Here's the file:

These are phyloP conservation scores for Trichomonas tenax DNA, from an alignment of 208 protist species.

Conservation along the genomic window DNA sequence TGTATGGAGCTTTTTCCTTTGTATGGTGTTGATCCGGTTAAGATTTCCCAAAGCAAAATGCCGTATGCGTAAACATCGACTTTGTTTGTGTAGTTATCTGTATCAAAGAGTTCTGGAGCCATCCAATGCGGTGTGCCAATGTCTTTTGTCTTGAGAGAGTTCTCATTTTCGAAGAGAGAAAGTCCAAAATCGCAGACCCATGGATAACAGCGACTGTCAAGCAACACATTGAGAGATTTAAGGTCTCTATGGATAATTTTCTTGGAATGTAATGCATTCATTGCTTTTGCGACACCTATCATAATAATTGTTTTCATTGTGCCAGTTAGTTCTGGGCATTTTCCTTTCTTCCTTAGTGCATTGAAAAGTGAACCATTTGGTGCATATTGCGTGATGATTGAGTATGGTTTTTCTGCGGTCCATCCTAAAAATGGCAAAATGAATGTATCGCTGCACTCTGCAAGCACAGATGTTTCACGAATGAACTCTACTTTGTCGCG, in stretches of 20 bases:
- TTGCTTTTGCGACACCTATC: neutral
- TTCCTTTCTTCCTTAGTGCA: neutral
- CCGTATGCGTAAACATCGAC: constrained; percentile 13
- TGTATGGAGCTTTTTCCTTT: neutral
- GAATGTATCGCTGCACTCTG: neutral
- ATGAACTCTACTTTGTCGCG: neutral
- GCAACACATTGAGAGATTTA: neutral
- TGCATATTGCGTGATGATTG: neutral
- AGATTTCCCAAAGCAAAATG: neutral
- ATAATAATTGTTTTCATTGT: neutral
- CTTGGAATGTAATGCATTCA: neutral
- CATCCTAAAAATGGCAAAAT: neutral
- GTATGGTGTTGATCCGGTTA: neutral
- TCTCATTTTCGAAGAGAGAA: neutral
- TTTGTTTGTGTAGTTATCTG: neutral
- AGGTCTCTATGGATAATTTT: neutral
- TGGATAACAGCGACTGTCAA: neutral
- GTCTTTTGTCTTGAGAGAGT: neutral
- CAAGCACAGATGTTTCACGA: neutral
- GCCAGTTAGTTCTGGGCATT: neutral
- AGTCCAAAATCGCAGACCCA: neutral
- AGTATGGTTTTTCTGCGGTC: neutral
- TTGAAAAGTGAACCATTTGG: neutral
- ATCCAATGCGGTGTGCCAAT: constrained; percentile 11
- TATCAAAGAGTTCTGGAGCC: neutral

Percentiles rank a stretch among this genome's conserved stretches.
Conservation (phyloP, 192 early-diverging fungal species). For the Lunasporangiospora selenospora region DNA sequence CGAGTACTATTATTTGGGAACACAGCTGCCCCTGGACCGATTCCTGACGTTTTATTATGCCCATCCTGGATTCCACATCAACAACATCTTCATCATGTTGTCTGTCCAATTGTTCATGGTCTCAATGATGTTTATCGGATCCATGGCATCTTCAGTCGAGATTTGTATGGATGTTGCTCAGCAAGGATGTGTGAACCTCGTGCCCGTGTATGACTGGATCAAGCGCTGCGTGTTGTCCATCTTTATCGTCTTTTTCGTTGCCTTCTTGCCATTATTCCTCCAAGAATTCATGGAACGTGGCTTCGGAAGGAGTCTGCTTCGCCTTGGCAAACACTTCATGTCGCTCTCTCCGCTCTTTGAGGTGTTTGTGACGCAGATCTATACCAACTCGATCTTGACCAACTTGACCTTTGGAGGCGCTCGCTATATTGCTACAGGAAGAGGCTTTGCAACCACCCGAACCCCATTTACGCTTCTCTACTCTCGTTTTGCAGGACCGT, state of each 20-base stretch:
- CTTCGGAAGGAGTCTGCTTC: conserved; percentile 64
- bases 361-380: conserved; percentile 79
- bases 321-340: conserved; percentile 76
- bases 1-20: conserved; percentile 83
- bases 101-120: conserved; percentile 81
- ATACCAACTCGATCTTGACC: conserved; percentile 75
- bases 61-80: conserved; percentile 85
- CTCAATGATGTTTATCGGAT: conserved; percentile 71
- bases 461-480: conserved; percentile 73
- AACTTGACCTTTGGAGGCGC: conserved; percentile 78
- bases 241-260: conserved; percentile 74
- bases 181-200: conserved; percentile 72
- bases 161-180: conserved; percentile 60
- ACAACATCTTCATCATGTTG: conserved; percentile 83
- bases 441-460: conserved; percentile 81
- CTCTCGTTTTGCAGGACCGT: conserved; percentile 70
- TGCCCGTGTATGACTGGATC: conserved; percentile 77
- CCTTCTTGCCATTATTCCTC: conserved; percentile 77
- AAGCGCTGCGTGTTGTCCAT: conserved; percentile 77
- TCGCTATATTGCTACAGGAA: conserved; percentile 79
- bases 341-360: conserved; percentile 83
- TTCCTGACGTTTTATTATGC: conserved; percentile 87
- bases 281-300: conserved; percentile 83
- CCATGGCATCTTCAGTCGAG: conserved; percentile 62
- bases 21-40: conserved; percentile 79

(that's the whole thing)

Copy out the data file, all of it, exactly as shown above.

These are phyloP conservation scores for Trichomonas tenax DNA, from an alignment of 208 protist species.

Conservation along the genomic window DNA sequence TGTATGGAGCTTTTTCCTTTGTATGGTGTTGATCCGGTTAAGATTTCCCAAAGCAAAATGCCGTATGCGTAAACATCGACTTTGTTTGTGTAGTTATCTGTATCAAAGAGTTCTGGAGCCATCCAATGCGGTGTGCCAATGTCTTTTGTCTTGAGAGAGTTCTCATTTTCGAAGAGAGAAAGTCCAAAATCGCAGACCCATGGATAACAGCGACTGTCAAGCAACACATTGAGAGATTTAAGGTCTCTATGGATAATTTTCTTGGAATGTAATGCATTCATTGCTTTTGCGACACCTATCATAATAATTGTTTTCATTGTGCCAGTTAGTTCTGGGCATTTTCCTTTCTTCCTTAGTGCATTGAAAAGTGAACCATTTGGTGCATATTGCGTGATGATTGAGTATGGTTTTTCTGCGGTCCATCCTAAAAATGGCAAAATGAATGTATCGCTGCACTCTGCAAGCACAGATGTTTCACGAATGAACTCTACTTTGTCGCG, in stretches of 20 bases:
- TTGCTTTTGCGACACCTATC: neutral
- TTCCTTTCTTCCTTAGTGCA: neutral
- CCGTATGCGTAAACATCGAC: constrained; percentile 13
- TGTATGGAGCTTTTTCCTTT: neutral
- GAATGTATCGCTGCACTCTG: neutral
- ATGAACTCTACTTTGTCGCG: neutral
- GCAACACATTGAGAGATTTA: neutral
- TGCATATTGCGTGATGATTG: neutral
- AGATTTCCCAAAGCAAAATG: neutral
- ATAATAATTGTTTTCATTGT: neutral
- CTTGGAATGTAATGCATTCA: neutral
- CATCCTAAAAATGGCAAAAT: neutral
- GTATGGTGTTGATCCGGTTA: neutral
- TCTCATTTTCGAAGAGAGAA: neutral
- TTTGTTTGTGTAGTTATCTG: neutral
- AGGTCTCTATGGATAATTTT: neutral
- TGGATAACAGCGACTGTCAA: neutral
- GTCTTTTGTCTTGAGAGAGT: neutral
- CAAGCACAGATGTTTCACGA: neutral
- GCCAGTTAGTTCTGGGCATT: neutral
- AGTCCAAAATCGCAGACCCA: neutral
- AGTATGGTTTTTCTGCGGTC: neutral
- TTGAAAAGTGAACCATTTGG: neutral
- ATCCAATGCGGTGTGCCAAT: constrained; percentile 11
- TATCAAAGAGTTCTGGAGCC: neutral

Percentiles rank a stretch among this genome's conserved stretches.
Conservation (phyloP, 192 early-diverging fungal species). For the Lunasporangiospora selenospora region DNA sequence CGAGTACTATTATTTGGGAACACAGCTGCCCCTGGACCGATTCCTGACGTTTTATTATGCCCATCCTGGATTCCACATCAACAACATCTTCATCATGTTGTCTGTCCAATTGTTCATGGTCTCAATGATGTTTATCGGATCCATGGCATCTTCAGTCGAGATTTGTATGGATGTTGCTCAGCAAGGATGTGTGAACCTCGTGCCCGTGTATGACTGGATCAAGCGCTGCGTGTTGTCCATCTTTATCGTCTTTTTCGTTGCCTTCTTGCCATTATTCCTCCAAGAATTCATGGAACGTGGCTTCGGAAGGAGTCTGCTTCGCCTTGGCAAACACTTCATGTCGCTCTCTCCGCTCTTTGAGGTGTTTGTGACGCAGATCTATACCAACTCGATCTTGACCAACTTGACCTTTGGAGGCGCTCGCTATATTGCTACAGGAAGAGGCTTTGCAACCACCCGAACCCCATTTACGCTTCTCTACTCTCGTTTTGCAGGACCGT, state of each 20-base stretch:
- CTTCGGAAGGAGTCTGCTTC: conserved; percentile 64
- bases 361-380: conserved; percentile 79
- bases 321-340: conserved; percentile 76
- bases 1-20: conserved; percentile 83
- bases 101-120: conserved; percentile 81
- ATACCAACTCGATCTTGACC: conserved; percentile 75
- bases 61-80: conserved; percentile 85
- CTCAATGATGTTTATCGGAT: conserved; percentile 71
- bases 461-480: conserved; percentile 73
- AACTTGACCTTTGGAGGCGC: conserved; percentile 78
- bases 241-260: conserved; percentile 74
- bases 181-200: conserved; percentile 72
- bases 161-180: conserved; percentile 60
- ACAACATCTTCATCATGTTG: conserved; percentile 83
- bases 441-460: conserved; percentile 81
- CTCTCGTTTTGCAGGACCGT: conserved; percentile 70
- TGCCCGTGTATGACTGGATC: conserved; percentile 77
- CCTTCTTGCCATTATTCCTC: conserved; percentile 77
- AAGCGCTGCGTGTTGTCCAT: conserved; percentile 77
- TCGCTATATTGCTACAGGAA: conserved; percentile 79
- bases 341-360: conserved; percentile 83
- TTCCTGACGTTTTATTATGC: conserved; percentile 87
- bases 281-300: conserved; percentile 83
- CCATGGCATCTTCAGTCGAG: conserved; percentile 62
- bases 21-40: conserved; percentile 79